Over time you’ll build up a regular toileting programme, with your child sitting on the potty/toilet for 5-10 minutes four times a day. Keep a bag of special toys in the bathroom ready so they look forward to exploring what’s there whenever they sit on the loo.

Remember to reward every potty/toilet sit with your agreed system.

4. Next steps

Once you’ve made sure your child is not constipated, and they can happily sit on the potty/toilet for 5-10 minutes, you’re ready to begin working towards them pooing in the right place.

The key thing is to work out where they like to poo in their nappy, for example behind the sofa or in the corner of their bedroom, and where you want them to poo – on the potty/toilet. Put as many tiny steps as possible in between until eventually they reach the potty. Each step should be an achievable goal.

Be patient – this may take a long time, but it will be worth it! Read the examples below for ideas of how other parents encouraged their children to move step-by-step towards the potty.

Case studies from the ERIC Nurse

Peter

Peter was 9 years old when he was referred to the continence service with a request for one nappy a day. A highly intelligent boy, Peter was the middle brother of three.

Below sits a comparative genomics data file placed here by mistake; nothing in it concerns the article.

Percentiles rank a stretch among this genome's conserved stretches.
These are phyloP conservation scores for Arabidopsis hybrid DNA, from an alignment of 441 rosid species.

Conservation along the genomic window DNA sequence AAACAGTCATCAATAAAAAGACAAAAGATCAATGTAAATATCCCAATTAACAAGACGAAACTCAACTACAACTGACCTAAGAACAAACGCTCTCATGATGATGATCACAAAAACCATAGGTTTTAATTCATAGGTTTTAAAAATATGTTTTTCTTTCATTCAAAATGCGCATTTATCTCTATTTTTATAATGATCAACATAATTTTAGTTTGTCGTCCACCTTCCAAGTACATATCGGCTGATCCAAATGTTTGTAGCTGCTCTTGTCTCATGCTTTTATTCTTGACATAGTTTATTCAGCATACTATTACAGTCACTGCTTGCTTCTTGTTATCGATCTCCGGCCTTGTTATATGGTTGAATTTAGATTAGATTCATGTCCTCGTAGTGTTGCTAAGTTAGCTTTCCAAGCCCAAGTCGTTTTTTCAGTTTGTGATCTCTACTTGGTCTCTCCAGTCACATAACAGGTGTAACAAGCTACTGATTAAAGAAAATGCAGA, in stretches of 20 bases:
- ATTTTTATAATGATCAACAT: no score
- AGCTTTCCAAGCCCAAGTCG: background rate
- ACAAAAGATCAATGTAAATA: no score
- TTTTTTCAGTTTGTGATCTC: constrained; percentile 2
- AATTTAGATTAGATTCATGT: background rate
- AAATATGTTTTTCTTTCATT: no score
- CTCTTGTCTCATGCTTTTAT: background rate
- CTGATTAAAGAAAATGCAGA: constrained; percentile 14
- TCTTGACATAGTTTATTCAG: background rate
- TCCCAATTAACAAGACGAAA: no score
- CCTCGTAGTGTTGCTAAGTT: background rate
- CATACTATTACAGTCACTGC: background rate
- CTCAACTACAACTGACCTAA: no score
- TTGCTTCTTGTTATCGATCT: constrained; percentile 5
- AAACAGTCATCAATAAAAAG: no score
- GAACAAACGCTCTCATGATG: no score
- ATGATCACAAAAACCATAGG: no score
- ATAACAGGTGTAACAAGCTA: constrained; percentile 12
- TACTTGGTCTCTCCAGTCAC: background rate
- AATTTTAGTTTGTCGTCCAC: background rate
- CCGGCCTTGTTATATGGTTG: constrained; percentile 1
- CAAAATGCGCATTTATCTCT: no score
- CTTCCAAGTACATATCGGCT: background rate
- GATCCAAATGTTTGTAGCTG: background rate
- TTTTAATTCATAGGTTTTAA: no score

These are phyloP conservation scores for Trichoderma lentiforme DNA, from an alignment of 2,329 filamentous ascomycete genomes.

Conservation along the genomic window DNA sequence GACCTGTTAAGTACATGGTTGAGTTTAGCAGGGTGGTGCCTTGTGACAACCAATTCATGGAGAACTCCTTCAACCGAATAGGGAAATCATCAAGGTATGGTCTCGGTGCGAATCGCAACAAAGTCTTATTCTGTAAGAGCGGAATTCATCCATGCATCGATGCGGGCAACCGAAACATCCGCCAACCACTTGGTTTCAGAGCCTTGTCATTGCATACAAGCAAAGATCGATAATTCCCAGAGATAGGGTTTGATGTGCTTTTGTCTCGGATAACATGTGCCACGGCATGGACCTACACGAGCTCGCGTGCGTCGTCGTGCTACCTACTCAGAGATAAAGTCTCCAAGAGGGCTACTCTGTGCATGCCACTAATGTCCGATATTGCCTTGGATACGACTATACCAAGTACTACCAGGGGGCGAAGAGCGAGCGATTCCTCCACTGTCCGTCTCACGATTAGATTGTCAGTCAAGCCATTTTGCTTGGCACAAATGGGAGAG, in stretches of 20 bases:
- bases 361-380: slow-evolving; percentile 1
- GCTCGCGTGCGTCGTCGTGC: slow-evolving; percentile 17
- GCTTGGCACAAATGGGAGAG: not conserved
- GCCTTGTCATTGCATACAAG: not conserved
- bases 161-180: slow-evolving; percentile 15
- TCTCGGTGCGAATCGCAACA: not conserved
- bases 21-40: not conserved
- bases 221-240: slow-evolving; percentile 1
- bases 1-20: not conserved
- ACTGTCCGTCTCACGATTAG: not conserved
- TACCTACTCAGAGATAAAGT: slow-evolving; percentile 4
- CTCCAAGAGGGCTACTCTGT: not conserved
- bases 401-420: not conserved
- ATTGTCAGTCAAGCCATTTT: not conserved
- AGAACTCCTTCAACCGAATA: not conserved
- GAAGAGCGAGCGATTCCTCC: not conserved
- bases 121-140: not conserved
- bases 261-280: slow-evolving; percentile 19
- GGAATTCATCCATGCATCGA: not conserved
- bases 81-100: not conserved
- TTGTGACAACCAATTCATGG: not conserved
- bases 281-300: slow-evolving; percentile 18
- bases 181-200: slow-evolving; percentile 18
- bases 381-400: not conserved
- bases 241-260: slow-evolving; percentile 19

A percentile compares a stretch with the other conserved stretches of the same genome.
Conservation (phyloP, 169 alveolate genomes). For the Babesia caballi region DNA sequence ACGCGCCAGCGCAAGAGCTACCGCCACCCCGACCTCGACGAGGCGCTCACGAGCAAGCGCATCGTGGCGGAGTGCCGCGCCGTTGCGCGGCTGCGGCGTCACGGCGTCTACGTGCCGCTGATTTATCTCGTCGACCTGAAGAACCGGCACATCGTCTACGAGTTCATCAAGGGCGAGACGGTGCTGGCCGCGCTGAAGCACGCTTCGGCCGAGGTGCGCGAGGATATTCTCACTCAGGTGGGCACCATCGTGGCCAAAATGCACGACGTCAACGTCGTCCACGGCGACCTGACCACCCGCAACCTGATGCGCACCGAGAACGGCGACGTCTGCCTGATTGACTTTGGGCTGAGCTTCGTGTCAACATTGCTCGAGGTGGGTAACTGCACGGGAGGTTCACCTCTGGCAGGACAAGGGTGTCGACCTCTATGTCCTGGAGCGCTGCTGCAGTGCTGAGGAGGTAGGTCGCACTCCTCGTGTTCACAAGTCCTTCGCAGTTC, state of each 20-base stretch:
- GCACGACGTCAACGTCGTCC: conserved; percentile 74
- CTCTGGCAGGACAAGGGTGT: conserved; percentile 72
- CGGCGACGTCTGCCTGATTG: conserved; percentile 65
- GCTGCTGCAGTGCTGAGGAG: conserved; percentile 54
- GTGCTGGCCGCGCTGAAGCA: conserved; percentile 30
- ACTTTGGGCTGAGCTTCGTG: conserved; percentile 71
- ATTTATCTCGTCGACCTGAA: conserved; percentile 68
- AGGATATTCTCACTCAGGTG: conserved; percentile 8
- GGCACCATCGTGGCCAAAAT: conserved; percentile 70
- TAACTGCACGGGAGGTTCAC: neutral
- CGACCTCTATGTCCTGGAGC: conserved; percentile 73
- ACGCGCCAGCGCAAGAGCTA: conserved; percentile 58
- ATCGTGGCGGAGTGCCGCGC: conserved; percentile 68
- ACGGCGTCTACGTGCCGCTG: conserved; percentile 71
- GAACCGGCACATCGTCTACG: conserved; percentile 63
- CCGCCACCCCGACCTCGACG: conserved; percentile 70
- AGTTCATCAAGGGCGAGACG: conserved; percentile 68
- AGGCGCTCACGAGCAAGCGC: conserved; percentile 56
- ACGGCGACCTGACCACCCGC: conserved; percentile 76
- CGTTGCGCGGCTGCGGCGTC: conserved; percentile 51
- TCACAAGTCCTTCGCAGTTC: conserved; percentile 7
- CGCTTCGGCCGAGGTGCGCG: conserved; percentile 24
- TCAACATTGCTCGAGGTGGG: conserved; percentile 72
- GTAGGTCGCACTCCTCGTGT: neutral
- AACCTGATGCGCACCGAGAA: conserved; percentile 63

Poorly treated constipation as a toddler had led to toilet avoidance, despite appointments with the paediatrician, gastroenterologist, psychologist and school nurse. Nothing any of them had said had ever affected his toileting behaviour. Peter said that they always focussed on the toilet – but that had nothing to do with him as he always stood to wee and wore a nappy in his bedroom to poo.

Step 1: Peter and his Mum were advised how to adjust his laxatives to make sure he was not constipated.

Step 2: Peter was asked to sit on the toilet, lid shut and fully clothed, for 5 minutes twice a day and read a book. Over the next couple of weeks he was asked to lift the lid before sitting, then remove his trousers, and eventually pull his pants down. He cooperated fully – he wanted his life to change, but he remained scared. He was happy to work on sitting on the toilet as long as poo was not mentioned. This gradual process of de-sensitisation worked. Peter lost his fear of sitting on the toilet, but he was still not able to just sit and poo.

Step 3: Peter was asked to sit on the toilet with his nappy on to do his poo.

Step 4: After a week Peter was asked to undo the nappy. This was too big a step, but he managed to undo one tab. Over the next few weeks Peter managed to undo all four tabs every time he sat on the toilet wearing his nappy.

Step 5: Over the next several weeks Peter gradually loosened the nappy until it was opened out flat on the toilet seat.